In the November 2019 city elections this newspaper proudly endorsed newcomer Brandon Betz for the First Ward seat on the Lansing City Council, replacing two-term Councilmember Jody Washington. His victory promises to bring a fresh voice to the city’s legislative body and rebalances the group’s informal alliances in a way that tempers Carol Wood’s seemingly perpetual stranglehold over Council affairs.
Our support for Betz, however, doesn’t mean we will refrain from critical commentary as he assumes his new role in city governance. We haven’t shied away from critiques of incumbents Patricia Spitzley and Adam Hussain, who also earned our endorsement. We won’t pull our punches with Betz, either.
Toward that end, we were disappointed that one of Betz’s first public statements after winning the election lacked the graciousness we hope to hear from any victorious candidate. His comment that Jody Washington “has no say in what goes on in the city of Lansing anymore” was unnecessarily harsh and should have been followed with a humble apology. While it can be hard for a candidate to take off his or her combat boots after a rough-and-tumble campaign, it is almost always advisable to move forward with a modicum of respect for one’s vanquished opponent.
We’re also put off by some of Betz’s post-election statements regarding the city’s use of economic incentives, particularly his characterization on Facebook that incentives “line the pockets of the rich, powerful, and politically well connected.” It is one thing to critically examine the use of incentives as part of the city’s development toolkit; we expect that from Betz and welcome it. It is another thing to rhetorically villainize the people and companies who play a key role in driving the city’s growth, which in turn creates economic opportunity for Lansing residents.
Developers are not the enemy of progress. Painting them as the evil handmaidens of rapacious capitalism serves no discernable interest and sends the message that the city’s leadership is hostile toward potential investors. We encourage Betz to tone down such rhetoric and work toward developing collaborative, respectful relationships with those who are willing to open their pocketbooks and drive new growth in Lansing.
Betz’s animus toward economic incentives is well known, but we are not convinced it is well founded. Tax incentives are often used by local governments to facilitate the redevelopment of contaminated properties and blighted buildings. Economic development tools like the Brownfield TIF and the Obsolete Property Rehabilitation Act (OPRA) were created precisely to level the financial playing field between greenfield sites on the urban periphery and industrial legacy sites in the urban core. The latter are inherently more expensive to develop than the former for obvious reasons: Removing toxic soil or underground fuel storage tanks from a prospective building site, for example, is an added expense that tilts the investment calculus toward suburban sites.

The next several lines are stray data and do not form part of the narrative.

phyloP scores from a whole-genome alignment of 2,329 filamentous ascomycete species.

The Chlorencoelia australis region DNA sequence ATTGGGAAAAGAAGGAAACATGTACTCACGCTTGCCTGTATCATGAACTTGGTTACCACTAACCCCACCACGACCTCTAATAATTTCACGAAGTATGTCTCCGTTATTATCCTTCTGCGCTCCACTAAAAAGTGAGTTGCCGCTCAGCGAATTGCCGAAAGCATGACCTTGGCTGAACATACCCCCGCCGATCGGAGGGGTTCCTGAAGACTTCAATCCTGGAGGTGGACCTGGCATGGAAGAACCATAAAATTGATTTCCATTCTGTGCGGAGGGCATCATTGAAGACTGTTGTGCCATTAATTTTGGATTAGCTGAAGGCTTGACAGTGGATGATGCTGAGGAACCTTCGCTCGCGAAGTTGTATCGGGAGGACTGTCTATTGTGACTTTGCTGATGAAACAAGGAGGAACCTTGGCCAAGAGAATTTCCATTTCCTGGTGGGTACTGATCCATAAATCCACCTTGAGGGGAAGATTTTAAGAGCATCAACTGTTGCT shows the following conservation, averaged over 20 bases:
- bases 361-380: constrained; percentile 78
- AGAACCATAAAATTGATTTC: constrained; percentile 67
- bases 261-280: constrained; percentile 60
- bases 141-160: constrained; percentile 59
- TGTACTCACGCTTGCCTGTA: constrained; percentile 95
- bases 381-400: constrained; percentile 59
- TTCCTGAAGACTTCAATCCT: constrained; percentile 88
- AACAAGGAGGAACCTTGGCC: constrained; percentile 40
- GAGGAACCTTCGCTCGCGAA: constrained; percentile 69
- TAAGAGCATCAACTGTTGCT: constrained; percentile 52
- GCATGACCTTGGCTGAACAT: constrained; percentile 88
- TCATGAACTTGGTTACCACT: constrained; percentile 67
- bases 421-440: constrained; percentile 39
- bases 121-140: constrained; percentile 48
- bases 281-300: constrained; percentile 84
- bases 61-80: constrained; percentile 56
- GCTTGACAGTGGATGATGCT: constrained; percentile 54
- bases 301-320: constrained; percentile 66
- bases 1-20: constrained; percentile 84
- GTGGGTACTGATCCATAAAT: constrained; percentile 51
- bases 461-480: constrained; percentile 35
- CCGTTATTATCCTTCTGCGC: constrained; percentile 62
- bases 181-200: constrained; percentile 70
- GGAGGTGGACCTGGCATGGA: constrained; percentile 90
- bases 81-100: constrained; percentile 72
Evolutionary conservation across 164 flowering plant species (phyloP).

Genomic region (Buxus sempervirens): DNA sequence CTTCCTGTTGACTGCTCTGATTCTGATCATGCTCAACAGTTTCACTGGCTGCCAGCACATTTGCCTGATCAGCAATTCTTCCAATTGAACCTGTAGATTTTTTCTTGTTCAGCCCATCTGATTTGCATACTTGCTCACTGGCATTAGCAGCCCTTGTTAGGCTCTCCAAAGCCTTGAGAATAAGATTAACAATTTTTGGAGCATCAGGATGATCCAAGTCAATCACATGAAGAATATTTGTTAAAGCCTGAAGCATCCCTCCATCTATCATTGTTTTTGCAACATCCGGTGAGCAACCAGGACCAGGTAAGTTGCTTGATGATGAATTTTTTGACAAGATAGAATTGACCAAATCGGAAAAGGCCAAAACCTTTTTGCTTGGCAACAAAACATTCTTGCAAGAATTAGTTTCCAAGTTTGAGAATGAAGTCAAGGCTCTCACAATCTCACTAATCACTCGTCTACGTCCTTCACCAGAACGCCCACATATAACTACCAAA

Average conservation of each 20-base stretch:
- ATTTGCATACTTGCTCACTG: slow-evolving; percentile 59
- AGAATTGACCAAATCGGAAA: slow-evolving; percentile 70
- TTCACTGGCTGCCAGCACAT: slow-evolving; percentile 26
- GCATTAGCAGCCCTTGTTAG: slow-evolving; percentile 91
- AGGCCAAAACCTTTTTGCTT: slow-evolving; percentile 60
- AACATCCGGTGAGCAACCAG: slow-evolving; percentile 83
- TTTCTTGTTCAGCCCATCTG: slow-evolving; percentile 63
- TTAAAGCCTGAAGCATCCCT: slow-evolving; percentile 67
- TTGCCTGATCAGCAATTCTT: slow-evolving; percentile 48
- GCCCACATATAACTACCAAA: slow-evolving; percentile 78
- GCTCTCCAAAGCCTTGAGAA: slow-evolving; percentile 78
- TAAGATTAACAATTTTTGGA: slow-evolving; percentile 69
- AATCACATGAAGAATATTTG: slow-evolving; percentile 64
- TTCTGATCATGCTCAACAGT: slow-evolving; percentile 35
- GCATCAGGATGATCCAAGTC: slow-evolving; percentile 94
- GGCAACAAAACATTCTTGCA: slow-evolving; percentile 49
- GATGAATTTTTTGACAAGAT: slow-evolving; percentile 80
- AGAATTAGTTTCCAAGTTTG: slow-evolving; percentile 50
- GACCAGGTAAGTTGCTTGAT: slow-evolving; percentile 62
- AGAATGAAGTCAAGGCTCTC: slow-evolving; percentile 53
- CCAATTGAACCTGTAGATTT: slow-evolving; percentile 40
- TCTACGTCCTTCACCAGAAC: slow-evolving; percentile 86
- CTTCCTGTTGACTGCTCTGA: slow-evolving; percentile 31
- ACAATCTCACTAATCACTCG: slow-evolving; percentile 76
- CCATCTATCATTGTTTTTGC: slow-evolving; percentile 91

In case after case, Lansing’s leaders have granted tax incentives to spur the rehabilitation of the city’s most debilitated structures and toxic sites because redeveloping the properties would not otherwise have happened. The most obvious example is the Ottawa Power Station/Accident Fund project. In the absence of substantial economic incentives, the financial barriers to transforming the gargantuan structure into Class A office space were simply insurmountable. On a much smaller scale, incentives have played a crucial role in the redevelopment of numerous other buildings across the city.
Betz and others argue unpersuasively that these projects would have happened anyway and that developers seek incentives merely to line their pockets with excessive profits. These assertions are ideologically driven hyperbole. While it is true that factors like labor availability, infrastructure and quality of life are primary drivers of business location decisions, the rehabilitation of blighted and contaminated structures within a community has everything to do with the financial viability of tackling an old building in the urban core rather than building a new one elsewhere. Economic incentives are a primary factor in that equation.
It’s also important to note that incentives are not paid by the city’s earn-and-file taxpayers, but from the new incremental tax revenues generated by the project itself, which are paid by the developers. The brownfield incentive, for example, captures this stream of new taxes to reimburse the developer for the costs of environmental remediation, which is a public good in and of itself. Betz and others claim that the city is losing tax revenues by granting incentives is based on the flawed assumption that the projects would have happened anyway. In fact, in nearly every case, the city has gained tax revenues (both property and income) as well as ancillary benefits that include temporary and permanent jobs, blight removal and neighborhood stabilization.
We say all of this to remind Councilman Betz and his colleagues that incentives can and should continue to play a vital role in sustaining Lansing’s economic resurgence. We encourage our newest Council member to temper his anti-incentive fervor and give a fair shake to redevelopment proposals that seek the city’s assistance. To do otherwise is to risk stalling the measurable, meaningful progress the city has made over the past decade.